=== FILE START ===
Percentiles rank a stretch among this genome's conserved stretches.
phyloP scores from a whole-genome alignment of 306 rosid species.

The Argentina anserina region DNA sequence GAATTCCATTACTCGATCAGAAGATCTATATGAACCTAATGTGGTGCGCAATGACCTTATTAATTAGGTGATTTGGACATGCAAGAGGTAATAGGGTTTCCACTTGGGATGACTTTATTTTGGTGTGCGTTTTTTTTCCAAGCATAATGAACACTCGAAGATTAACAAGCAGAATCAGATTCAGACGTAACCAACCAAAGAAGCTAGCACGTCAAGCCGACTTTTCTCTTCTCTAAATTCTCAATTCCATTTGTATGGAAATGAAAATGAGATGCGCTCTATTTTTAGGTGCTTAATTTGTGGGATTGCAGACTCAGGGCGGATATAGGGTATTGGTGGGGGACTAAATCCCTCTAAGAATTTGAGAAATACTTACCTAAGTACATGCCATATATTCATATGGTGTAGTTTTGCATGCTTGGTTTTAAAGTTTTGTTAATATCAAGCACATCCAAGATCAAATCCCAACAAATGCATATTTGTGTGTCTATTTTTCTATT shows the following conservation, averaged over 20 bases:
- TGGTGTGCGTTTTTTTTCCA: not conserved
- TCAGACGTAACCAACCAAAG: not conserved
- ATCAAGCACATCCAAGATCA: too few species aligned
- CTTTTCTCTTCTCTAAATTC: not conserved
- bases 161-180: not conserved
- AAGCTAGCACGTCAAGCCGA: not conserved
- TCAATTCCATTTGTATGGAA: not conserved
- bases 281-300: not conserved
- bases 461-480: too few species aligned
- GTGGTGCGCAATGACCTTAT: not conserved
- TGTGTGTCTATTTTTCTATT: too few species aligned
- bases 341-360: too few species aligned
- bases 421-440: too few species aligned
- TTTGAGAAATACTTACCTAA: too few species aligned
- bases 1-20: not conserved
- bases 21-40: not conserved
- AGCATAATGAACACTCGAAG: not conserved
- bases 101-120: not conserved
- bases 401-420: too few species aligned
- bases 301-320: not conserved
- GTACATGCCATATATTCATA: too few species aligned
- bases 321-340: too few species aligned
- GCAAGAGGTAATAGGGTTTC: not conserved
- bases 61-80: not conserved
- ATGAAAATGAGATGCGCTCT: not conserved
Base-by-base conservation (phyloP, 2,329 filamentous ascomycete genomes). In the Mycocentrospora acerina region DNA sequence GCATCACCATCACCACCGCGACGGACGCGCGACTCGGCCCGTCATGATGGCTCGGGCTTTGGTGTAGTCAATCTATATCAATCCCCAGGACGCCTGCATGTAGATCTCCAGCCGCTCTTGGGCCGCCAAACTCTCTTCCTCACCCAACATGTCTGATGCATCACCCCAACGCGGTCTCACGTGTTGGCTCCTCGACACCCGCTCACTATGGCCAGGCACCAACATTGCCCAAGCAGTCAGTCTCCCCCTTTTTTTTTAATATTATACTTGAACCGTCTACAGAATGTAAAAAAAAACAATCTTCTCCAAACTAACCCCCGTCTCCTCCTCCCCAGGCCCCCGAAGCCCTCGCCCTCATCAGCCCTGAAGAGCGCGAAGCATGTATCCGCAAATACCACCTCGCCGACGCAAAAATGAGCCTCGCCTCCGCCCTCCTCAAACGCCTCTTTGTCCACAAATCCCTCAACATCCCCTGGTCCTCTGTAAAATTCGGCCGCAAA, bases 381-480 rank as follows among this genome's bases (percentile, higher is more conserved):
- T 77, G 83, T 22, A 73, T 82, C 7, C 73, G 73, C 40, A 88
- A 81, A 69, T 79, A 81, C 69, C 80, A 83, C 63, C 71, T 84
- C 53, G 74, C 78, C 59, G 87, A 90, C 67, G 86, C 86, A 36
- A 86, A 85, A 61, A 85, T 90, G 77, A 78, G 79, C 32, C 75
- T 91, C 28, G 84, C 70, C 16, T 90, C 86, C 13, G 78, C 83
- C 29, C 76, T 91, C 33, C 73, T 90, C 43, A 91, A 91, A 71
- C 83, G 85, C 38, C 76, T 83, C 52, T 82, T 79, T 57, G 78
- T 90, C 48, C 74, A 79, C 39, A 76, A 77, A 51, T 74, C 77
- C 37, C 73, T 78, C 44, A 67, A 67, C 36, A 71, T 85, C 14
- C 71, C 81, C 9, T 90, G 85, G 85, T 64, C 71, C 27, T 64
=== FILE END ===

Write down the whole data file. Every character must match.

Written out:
Percentiles rank a stretch among this genome's conserved stretches.
phyloP scores from a whole-genome alignment of 306 rosid species.

The Argentina anserina region DNA sequence GAATTCCATTACTCGATCAGAAGATCTATATGAACCTAATGTGGTGCGCAATGACCTTATTAATTAGGTGATTTGGACATGCAAGAGGTAATAGGGTTTCCACTTGGGATGACTTTATTTTGGTGTGCGTTTTTTTTCCAAGCATAATGAACACTCGAAGATTAACAAGCAGAATCAGATTCAGACGTAACCAACCAAAGAAGCTAGCACGTCAAGCCGACTTTTCTCTTCTCTAAATTCTCAATTCCATTTGTATGGAAATGAAAATGAGATGCGCTCTATTTTTAGGTGCTTAATTTGTGGGATTGCAGACTCAGGGCGGATATAGGGTATTGGTGGGGGACTAAATCCCTCTAAGAATTTGAGAAATACTTACCTAAGTACATGCCATATATTCATATGGTGTAGTTTTGCATGCTTGGTTTTAAAGTTTTGTTAATATCAAGCACATCCAAGATCAAATCCCAACAAATGCATATTTGTGTGTCTATTTTTCTATT shows the following conservation, averaged over 20 bases:
- TGGTGTGCGTTTTTTTTCCA: not conserved
- TCAGACGTAACCAACCAAAG: not conserved
- ATCAAGCACATCCAAGATCA: too few species aligned
- CTTTTCTCTTCTCTAAATTC: not conserved
- bases 161-180: not conserved
- AAGCTAGCACGTCAAGCCGA: not conserved
- TCAATTCCATTTGTATGGAA: not conserved
- bases 281-300: not conserved
- bases 461-480: too few species aligned
- GTGGTGCGCAATGACCTTAT: not conserved
- TGTGTGTCTATTTTTCTATT: too few species aligned
- bases 341-360: too few species aligned
- bases 421-440: too few species aligned
- TTTGAGAAATACTTACCTAA: too few species aligned
- bases 1-20: not conserved
- bases 21-40: not conserved
- AGCATAATGAACACTCGAAG: not conserved
- bases 101-120: not conserved
- bases 401-420: too few species aligned
- bases 301-320: not conserved
- GTACATGCCATATATTCATA: too few species aligned
- bases 321-340: too few species aligned
- GCAAGAGGTAATAGGGTTTC: not conserved
- bases 61-80: not conserved
- ATGAAAATGAGATGCGCTCT: not conserved
Base-by-base conservation (phyloP, 2,329 filamentous ascomycete genomes). In the Mycocentrospora acerina region DNA sequence GCATCACCATCACCACCGCGACGGACGCGCGACTCGGCCCGTCATGATGGCTCGGGCTTTGGTGTAGTCAATCTATATCAATCCCCAGGACGCCTGCATGTAGATCTCCAGCCGCTCTTGGGCCGCCAAACTCTCTTCCTCACCCAACATGTCTGATGCATCACCCCAACGCGGTCTCACGTGTTGGCTCCTCGACACCCGCTCACTATGGCCAGGCACCAACATTGCCCAAGCAGTCAGTCTCCCCCTTTTTTTTTAATATTATACTTGAACCGTCTACAGAATGTAAAAAAAAACAATCTTCTCCAAACTAACCCCCGTCTCCTCCTCCCCAGGCCCCCGAAGCCCTCGCCCTCATCAGCCCTGAAGAGCGCGAAGCATGTATCCGCAAATACCACCTCGCCGACGCAAAAATGAGCCTCGCCTCCGCCCTCCTCAAACGCCTCTTTGTCCACAAATCCCTCAACATCCCCTGGTCCTCTGTAAAATTCGGCCGCAAA, bases 381-480 rank as follows among this genome's bases (percentile, higher is more conserved):
- T 77, G 83, T 22, A 73, T 82, C 7, C 73, G 73, C 40, A 88
- A 81, A 69, T 79, A 81, C 69, C 80, A 83, C 63, C 71, T 84
- C 53, G 74, C 78, C 59, G 87, A 90, C 67, G 86, C 86, A 36
- A 86, A 85, A 61, A 85, T 90, G 77, A 78, G 79, C 32, C 75
- T 91, C 28, G 84, C 70, C 16, T 90, C 86, C 13, G 78, C 83
- C 29, C 76, T 91, C 33, C 73, T 90, C 43, A 91, A 91, A 71
- C 83, G 85, C 38, C 76, T 83, C 52, T 82, T 79, T 57, G 78
- T 90, C 48, C 74, A 79, C 39, A 76, A 77, A 51, T 74, C 77
- C 37, C 73, T 78, C 44, A 67, A 67, C 36, A 71, T 85, C 14
- C 71, C 81, C 9, T 90, G 85, G 85, T 64, C 71, C 27, T 64